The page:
In honor of the Penguins playing their big game seven tonight, I’m posting an old-ish painting I named after Brooks Orpik. OMG, go Pens! (I don’t think it’s healthy for me to watch tonight. Someone needs to cut my electricity and take away my Blackberry.)
Everyone told him that one day his heart would stop aching. That the mere idea of his ex-wife rolling around on the seat of a John Deere with that sleazy farmer the next town over would eventually stop plaguing his mind. That the toothache-y throbbing inside the walls of his heart would dull before he knew it, that time would be his Novacaine.
But after two years, ten months and twenty-eight days of sobbing in his pillow and soiling his sheets, Orpik had enough. He decided once and for all to go to the source – cut the pain at the source. His papa told him this was a bad idea, that how would he be able to feel anything again? Orpik didn’t care if he never felt love, happiness or joy again. He didn’t care if the sweetest woman in all of the land wrote him love letters and brought him a case of Milwaukee’s Best; no, he didn’t care that he would only feel a dull void in his chest.
And so he took a melon baller and started digging. He dug and dug and dug, not bothering to stop to answer the door when his peals of excruciating pain summoned the neighbors like some sadistic dirge from the Pied Piper’s flute. He dug and dug and dug some more, flinging bits of flesh and blood-soaked muscle against the bathroom tile, vaguely appreciating its semblance to globs of pizza cheese as the chards slid into an oozy heap on the floor.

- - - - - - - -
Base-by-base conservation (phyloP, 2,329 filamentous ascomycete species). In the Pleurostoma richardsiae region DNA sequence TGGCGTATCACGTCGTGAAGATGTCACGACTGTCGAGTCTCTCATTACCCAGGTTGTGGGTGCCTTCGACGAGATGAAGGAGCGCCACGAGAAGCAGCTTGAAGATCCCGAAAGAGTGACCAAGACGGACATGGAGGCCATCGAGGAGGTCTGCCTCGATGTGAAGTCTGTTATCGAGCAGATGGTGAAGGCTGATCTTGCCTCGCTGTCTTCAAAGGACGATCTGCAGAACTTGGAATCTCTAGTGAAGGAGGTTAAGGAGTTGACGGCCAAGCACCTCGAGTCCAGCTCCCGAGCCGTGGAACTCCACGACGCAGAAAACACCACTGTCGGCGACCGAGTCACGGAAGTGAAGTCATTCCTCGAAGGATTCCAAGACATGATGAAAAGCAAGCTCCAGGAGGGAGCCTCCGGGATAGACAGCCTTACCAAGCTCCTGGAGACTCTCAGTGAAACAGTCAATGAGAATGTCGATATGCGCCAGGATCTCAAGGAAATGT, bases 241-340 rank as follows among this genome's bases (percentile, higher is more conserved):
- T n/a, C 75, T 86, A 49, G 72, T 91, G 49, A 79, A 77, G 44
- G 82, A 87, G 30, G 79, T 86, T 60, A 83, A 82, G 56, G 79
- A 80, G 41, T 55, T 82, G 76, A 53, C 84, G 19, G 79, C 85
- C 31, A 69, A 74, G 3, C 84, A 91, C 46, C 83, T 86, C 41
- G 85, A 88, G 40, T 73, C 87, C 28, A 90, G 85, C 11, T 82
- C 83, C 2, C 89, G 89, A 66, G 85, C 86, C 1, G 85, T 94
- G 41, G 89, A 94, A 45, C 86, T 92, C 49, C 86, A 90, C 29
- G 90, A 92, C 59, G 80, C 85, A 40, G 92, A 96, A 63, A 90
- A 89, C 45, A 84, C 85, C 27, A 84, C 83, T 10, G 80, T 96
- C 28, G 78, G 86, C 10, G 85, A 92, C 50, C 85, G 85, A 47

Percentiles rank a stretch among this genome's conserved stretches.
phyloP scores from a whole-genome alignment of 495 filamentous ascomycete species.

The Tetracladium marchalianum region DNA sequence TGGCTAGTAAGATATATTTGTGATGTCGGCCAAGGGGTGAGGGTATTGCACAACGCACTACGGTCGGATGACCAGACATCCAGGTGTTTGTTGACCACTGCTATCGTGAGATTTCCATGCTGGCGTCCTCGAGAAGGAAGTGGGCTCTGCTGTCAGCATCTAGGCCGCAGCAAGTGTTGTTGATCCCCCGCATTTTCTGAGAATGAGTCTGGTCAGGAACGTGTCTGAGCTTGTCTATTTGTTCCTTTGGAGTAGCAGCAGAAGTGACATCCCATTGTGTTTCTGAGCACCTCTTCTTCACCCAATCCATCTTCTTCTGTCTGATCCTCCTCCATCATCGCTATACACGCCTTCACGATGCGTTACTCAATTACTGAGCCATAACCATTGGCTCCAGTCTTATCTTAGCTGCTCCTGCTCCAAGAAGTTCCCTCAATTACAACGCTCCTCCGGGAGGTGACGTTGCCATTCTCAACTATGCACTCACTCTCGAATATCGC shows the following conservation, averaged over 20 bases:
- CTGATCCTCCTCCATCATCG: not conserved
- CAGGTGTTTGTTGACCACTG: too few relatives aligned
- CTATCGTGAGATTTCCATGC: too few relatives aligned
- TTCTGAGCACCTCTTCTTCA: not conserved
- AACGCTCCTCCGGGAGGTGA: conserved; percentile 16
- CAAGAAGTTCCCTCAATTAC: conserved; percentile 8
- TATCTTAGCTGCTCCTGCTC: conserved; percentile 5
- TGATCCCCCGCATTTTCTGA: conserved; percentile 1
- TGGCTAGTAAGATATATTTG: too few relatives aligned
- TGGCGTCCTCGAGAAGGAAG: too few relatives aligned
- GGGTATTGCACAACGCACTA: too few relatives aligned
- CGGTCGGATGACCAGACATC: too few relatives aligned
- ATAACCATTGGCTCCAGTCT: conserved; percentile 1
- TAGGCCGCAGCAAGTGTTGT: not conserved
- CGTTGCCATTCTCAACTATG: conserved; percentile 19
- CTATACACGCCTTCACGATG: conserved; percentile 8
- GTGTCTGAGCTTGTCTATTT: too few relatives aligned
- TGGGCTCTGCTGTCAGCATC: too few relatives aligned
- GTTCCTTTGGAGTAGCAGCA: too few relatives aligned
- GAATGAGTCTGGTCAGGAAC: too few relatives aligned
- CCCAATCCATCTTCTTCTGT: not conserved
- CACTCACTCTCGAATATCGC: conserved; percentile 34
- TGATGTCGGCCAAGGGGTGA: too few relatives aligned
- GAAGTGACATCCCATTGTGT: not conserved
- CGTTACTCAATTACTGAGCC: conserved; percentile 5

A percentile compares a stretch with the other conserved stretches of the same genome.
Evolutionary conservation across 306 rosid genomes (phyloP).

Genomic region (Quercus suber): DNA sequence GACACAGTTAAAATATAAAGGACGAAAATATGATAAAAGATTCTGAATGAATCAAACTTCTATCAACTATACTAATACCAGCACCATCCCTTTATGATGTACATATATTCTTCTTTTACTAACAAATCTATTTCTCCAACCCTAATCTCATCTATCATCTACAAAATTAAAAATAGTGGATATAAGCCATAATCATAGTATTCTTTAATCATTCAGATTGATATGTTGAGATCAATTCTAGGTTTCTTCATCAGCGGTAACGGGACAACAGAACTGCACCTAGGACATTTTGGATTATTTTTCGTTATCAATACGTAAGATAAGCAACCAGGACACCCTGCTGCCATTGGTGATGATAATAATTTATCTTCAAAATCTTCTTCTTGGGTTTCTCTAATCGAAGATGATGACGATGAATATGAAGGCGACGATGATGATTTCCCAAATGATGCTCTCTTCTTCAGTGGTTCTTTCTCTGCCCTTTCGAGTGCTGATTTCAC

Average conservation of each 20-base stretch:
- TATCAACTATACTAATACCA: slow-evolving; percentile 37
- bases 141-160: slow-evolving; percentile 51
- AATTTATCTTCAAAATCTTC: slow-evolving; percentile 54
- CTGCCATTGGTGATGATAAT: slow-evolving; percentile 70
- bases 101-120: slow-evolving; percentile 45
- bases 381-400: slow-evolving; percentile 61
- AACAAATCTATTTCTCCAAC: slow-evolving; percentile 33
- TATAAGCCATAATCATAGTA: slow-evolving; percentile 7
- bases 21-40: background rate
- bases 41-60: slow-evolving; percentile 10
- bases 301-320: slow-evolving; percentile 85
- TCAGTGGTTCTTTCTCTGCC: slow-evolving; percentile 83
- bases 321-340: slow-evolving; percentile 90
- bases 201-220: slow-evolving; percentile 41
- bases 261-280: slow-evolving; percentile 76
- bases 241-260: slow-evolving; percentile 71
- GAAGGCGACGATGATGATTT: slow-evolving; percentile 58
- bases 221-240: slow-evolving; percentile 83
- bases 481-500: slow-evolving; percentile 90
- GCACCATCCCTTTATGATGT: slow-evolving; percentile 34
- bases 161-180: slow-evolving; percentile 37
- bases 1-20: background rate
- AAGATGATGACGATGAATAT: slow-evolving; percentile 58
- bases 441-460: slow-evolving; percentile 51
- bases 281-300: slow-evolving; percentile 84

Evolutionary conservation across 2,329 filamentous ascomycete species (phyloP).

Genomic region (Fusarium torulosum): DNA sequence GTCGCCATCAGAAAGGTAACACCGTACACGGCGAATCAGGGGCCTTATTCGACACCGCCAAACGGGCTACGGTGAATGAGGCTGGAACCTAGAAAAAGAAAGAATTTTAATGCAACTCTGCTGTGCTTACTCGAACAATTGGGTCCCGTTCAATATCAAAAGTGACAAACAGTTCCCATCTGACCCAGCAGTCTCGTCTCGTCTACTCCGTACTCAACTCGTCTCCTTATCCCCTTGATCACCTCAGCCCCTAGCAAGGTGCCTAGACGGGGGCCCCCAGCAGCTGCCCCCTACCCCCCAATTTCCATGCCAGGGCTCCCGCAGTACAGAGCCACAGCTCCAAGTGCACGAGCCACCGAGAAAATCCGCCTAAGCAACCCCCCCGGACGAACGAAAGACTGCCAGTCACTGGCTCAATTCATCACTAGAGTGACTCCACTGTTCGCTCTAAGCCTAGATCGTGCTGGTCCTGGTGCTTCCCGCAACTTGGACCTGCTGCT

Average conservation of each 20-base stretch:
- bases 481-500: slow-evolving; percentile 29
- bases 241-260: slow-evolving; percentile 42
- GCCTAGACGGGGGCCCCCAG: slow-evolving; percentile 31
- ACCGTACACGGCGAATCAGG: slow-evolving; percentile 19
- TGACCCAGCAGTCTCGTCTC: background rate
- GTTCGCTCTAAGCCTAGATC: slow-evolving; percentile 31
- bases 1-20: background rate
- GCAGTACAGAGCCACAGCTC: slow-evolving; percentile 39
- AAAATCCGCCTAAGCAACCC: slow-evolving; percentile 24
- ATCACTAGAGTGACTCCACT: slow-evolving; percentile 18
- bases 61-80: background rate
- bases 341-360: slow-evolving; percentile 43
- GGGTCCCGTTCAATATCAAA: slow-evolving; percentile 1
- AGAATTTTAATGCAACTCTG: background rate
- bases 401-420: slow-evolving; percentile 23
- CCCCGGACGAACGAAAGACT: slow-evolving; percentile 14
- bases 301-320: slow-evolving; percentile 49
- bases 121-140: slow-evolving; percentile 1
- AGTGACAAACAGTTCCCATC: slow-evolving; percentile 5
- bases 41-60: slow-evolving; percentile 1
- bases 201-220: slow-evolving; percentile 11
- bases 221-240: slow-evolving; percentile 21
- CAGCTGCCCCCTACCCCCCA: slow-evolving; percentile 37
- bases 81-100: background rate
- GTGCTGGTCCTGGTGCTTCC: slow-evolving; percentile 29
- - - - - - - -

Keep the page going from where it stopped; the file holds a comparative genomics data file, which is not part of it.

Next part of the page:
Finally, he reached his ribcage. Cracking them open with Superman-caliber moxie, he gently palmed his heart. He let it linger in his cupped hands, taking note of the rhythmic bassline it played for his body. Orpik ran through the good times he and his heart had: the way his heart fluttered during that first kiss after Sunday school; the way his aorta pumped excitedly when he downed a bucket of beer-battered wings down at the diner; the way the big pulpy mass swelled when he watched his gerbil give birth.
And just like that, Orpik wrenched the melon baller and, with a symphony of cracking bones and crunching cartilage, ripped the heart straight out of his chest.
This Sunday, Orpik is auctioning off his heart. He hopes to raise at least $8 and use it to buy several Big Gulps to enjoy while watching Bowling TV.